Using Vaadin with Spring MVC

In this section we cover how to use Vaadin with Spring MVC. Spring MVC is the original Spring web framework built on the Servlet API.

Note
See Using Vaadin with Spring Boot to use Vaadin with Spring Boot.

Registering the Vaadin Servlet

To use Vaadin in your Spring web application you need to register the Vaadin SpringServlet as a dispatcher servlet.

Example: Registering the SpringServlet as a dispatcher servlet.

public abstract class ExampleWebAppInitializer
        implements WebApplicationInitializer {

    @Override
    public void onStartup(ServletContext servletContext)
            throws ServletException {
        AnnotationConfigWebApplicationContext context =
            new AnnotationConfigWebApplicationContext();
        registerConfiguration(context);
        servletContext.addListener(
                new ContextLoaderListener(context));

        ServletRegistration.Dynamic registration =
            servletContext.addServlet("dispatcher",
                new SpringServlet(context, true));
        registration.setLoadOnStartup(1);
        registration.addMapping("/*");
    }

    private void registerConfiguration(
        AnnotationConfigWebApplicationContext context) {
        // register your configuration classes here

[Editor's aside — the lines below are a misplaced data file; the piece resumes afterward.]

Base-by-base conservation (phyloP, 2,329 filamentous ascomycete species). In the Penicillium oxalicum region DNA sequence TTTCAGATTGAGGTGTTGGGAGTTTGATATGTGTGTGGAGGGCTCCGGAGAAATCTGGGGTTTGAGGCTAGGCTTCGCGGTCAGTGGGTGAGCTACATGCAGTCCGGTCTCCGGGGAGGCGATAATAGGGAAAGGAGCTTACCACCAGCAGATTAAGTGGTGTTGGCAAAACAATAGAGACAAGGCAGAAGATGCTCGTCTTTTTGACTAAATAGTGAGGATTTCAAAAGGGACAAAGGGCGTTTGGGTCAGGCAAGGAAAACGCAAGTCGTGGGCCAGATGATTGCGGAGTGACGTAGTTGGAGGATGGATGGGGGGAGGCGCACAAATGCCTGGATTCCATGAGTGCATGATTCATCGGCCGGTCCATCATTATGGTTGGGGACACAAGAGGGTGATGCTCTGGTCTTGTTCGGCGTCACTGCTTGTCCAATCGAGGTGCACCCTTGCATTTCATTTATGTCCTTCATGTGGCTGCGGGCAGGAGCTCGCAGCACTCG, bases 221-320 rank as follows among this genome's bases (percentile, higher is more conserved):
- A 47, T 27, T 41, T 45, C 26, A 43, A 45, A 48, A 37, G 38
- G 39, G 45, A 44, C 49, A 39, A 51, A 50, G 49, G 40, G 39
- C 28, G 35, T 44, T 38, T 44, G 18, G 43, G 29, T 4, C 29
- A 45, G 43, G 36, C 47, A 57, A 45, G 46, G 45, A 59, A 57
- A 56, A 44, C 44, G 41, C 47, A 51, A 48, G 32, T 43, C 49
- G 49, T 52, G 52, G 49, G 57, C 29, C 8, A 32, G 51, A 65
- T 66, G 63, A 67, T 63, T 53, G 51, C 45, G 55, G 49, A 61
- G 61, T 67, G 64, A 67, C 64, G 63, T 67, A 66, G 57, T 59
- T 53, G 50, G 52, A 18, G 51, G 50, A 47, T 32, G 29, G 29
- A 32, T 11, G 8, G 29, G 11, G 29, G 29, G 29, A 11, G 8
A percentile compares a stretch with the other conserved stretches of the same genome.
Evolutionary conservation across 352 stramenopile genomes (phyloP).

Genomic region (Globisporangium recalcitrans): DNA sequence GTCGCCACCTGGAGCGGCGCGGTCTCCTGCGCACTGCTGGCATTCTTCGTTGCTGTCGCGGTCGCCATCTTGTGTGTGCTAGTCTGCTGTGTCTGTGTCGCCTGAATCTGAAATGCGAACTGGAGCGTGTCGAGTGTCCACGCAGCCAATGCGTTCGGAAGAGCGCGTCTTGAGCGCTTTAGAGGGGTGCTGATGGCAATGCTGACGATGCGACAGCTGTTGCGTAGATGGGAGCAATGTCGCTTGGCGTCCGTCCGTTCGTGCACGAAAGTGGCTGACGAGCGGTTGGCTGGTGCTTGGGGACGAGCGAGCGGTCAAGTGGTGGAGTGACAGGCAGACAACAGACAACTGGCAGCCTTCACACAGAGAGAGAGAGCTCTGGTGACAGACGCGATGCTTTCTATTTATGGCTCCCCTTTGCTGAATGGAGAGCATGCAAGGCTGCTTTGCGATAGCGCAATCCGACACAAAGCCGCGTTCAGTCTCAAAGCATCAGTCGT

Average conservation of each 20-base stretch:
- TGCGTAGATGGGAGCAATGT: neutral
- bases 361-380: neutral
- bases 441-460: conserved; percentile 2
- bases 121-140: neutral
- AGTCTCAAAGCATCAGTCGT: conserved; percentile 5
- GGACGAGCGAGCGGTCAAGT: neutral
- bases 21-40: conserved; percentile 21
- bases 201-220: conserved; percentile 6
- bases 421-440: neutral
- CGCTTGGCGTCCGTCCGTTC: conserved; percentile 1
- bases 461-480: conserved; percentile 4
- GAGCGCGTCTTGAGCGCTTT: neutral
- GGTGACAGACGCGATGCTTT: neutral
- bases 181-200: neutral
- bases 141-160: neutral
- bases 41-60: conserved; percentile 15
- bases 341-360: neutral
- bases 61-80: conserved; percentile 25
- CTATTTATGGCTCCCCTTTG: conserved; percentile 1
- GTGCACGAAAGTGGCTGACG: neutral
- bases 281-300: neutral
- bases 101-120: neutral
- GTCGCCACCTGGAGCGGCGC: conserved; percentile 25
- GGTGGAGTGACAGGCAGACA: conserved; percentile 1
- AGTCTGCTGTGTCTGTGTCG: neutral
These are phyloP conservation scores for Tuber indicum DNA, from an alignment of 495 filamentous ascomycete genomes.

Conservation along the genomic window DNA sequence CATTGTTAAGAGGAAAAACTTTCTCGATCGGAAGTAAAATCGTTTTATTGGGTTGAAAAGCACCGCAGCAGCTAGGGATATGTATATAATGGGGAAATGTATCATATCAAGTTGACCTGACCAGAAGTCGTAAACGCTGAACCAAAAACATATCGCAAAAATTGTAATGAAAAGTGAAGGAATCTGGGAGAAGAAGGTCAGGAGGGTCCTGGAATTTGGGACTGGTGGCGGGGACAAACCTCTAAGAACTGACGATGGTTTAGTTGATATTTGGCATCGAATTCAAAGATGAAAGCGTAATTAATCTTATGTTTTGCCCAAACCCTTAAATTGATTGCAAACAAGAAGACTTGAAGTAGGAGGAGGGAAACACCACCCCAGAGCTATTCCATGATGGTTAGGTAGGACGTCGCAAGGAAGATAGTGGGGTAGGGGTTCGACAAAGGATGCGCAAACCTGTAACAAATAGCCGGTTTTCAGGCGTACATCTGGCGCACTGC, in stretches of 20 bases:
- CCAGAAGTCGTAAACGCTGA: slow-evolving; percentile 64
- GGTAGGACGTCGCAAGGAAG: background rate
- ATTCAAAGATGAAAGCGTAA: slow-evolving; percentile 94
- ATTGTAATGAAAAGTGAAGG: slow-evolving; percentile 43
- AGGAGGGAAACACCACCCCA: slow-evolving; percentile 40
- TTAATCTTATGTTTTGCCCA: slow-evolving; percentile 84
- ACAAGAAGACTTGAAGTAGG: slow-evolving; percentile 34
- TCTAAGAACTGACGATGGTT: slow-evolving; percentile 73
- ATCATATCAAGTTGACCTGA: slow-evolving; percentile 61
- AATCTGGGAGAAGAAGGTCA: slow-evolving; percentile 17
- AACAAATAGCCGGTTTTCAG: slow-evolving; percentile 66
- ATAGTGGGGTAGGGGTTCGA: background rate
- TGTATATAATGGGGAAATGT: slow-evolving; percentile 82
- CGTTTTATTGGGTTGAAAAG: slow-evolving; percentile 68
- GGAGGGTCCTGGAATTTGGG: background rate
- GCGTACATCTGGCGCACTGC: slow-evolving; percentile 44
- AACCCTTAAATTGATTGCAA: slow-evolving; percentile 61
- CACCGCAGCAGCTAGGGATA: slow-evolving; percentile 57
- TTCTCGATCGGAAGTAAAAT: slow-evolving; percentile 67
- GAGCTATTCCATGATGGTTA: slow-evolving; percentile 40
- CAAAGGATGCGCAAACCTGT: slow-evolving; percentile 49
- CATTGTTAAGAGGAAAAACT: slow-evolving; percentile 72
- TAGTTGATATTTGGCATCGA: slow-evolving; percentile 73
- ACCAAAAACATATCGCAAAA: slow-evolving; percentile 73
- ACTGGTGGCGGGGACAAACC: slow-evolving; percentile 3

}
}

Registering Vaadin Scopes

To use Vaadin Spring scopes you need to register the VaadinScopesConfig configuration class. As an alternative, you can add the @EnableVaadin annotation to your configuration class to import VaadinScopesConfig.

The Vaadin Spring add-on provides the VaadinMVCWebAppInitializer class that is an abstract subclass of the WebApplicationInitializer class. You can extend this class and provide your configuration classes by implementing the getConfigurationClasses() method.

Example: Extending VaadinMVCWebAppInitializer and implementing the getConfigurationClasses() method.

public class SampleWebAppInitializer
        extends VaadinMVCWebAppInitializer {

    @Override
    protected Collection<Class<?>>
            getConfigurationClasses() {
        return Collections.singletonList(
                SampleConfiguration.class);
    }
}
@Configuration
@ComponentScan
public class SampleConfiguration {
}
  • This registers VaadinScopesConfig and VaadinServletConfiguration automatically.

Handling URLs

To handle URLs, you need at least one Vaadin component, annotated with @Route. See Add Vaadin view to Spring Boot application for an @Route annotation example.

Declaring Dependencies

To use your Spring web application, you need to declare dependencies in your pom.xml file to vaadin-bom and spring-web as follows:

<dependencyManagement>
    <dependencies>
        <dependency>
            <groupId>com.vaadin</groupId>
            <artifactId>vaadin-bom</artifactId>
            <version>${vaadin.version}</version>
            <type>pom</type>
            <scope>import</scope>
        </dependency>
    </dependencies>
</dependencyManagement>

<dependencies>
    <dependency>
        <groupId>com.vaadin</groupId>
        <artifactId>vaadin-spring</artifactId>
    </dependency>

    <!-- Spring -->
    <dependency>
        <groupId>org.springframework</groupId>
        <artifactId>spring-web</artifactId>
        <version>5.0.2.RELEASE</version>
    </dependency>